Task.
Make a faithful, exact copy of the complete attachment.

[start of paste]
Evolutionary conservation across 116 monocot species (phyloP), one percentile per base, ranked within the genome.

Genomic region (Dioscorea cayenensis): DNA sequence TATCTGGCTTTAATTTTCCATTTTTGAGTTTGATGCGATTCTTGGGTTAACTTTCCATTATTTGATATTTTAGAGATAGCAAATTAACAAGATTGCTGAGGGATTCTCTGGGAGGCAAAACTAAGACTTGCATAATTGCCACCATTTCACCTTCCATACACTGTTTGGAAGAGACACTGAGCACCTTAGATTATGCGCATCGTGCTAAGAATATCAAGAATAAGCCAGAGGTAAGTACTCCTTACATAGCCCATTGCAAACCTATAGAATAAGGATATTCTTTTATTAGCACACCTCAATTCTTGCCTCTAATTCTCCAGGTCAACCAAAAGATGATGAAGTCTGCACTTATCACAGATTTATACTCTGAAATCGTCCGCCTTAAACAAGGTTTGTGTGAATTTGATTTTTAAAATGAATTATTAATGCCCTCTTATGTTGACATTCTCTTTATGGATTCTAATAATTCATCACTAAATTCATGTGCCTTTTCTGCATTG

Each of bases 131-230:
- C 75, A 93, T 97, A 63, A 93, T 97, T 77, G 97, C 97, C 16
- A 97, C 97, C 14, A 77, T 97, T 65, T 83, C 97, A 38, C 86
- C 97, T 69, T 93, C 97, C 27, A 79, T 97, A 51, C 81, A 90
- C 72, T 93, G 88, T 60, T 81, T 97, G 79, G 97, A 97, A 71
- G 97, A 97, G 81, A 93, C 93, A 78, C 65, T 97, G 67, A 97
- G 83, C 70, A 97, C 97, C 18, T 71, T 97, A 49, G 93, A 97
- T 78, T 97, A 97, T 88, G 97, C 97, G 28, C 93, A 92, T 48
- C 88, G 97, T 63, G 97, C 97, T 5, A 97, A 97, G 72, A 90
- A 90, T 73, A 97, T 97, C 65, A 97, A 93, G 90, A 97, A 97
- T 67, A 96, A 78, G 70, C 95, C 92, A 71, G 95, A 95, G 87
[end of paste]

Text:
Evolutionary conservation across 116 monocot species (phyloP), one percentile per base, ranked within the genome.

Genomic region (Dioscorea cayenensis): DNA sequence TATCTGGCTTTAATTTTCCATTTTTGAGTTTGATGCGATTCTTGGGTTAACTTTCCATTATTTGATATTTTAGAGATAGCAAATTAACAAGATTGCTGAGGGATTCTCTGGGAGGCAAAACTAAGACTTGCATAATTGCCACCATTTCACCTTCCATACACTGTTTGGAAGAGACACTGAGCACCTTAGATTATGCGCATCGTGCTAAGAATATCAAGAATAAGCCAGAGGTAAGTACTCCTTACATAGCCCATTGCAAACCTATAGAATAAGGATATTCTTTTATTAGCACACCTCAATTCTTGCCTCTAATTCTCCAGGTCAACCAAAAGATGATGAAGTCTGCACTTATCACAGATTTATACTCTGAAATCGTCCGCCTTAAACAAGGTTTGTGTGAATTTGATTTTTAAAATGAATTATTAATGCCCTCTTATGTTGACATTCTCTTTATGGATTCTAATAATTCATCACTAAATTCATGTGCCTTTTCTGCATTG

Each of bases 131-230:
- C 75, A 93, T 97, A 63, A 93, T 97, T 77, G 97, C 97, C 16
- A 97, C 97, C 14, A 77, T 97, T 65, T 83, C 97, A 38, C 86
- C 97, T 69, T 93, C 97, C 27, A 79, T 97, A 51, C 81, A 90
- C 72, T 93, G 88, T 60, T 81, T 97, G 79, G 97, A 97, A 71
- G 97, A 97, G 81, A 93, C 93, A 78, C 65, T 97, G 67, A 97
- G 83, C 70, A 97, C 97, C 18, T 71, T 97, A 49, G 93, A 97
- T 78, T 97, A 97, T 88, G 97, C 97, G 28, C 93, A 92, T 48
- C 88, G 97, T 63, G 97, C 97, T 5, A 97, A 97, G 72, A 90
- A 90, T 73, A 97, T 97, C 65, A 97, A 93, G 90, A 97, A 97
- T 67, A 96, A 78, G 70, C 95, C 92, A 71, G 95, A 95, G 87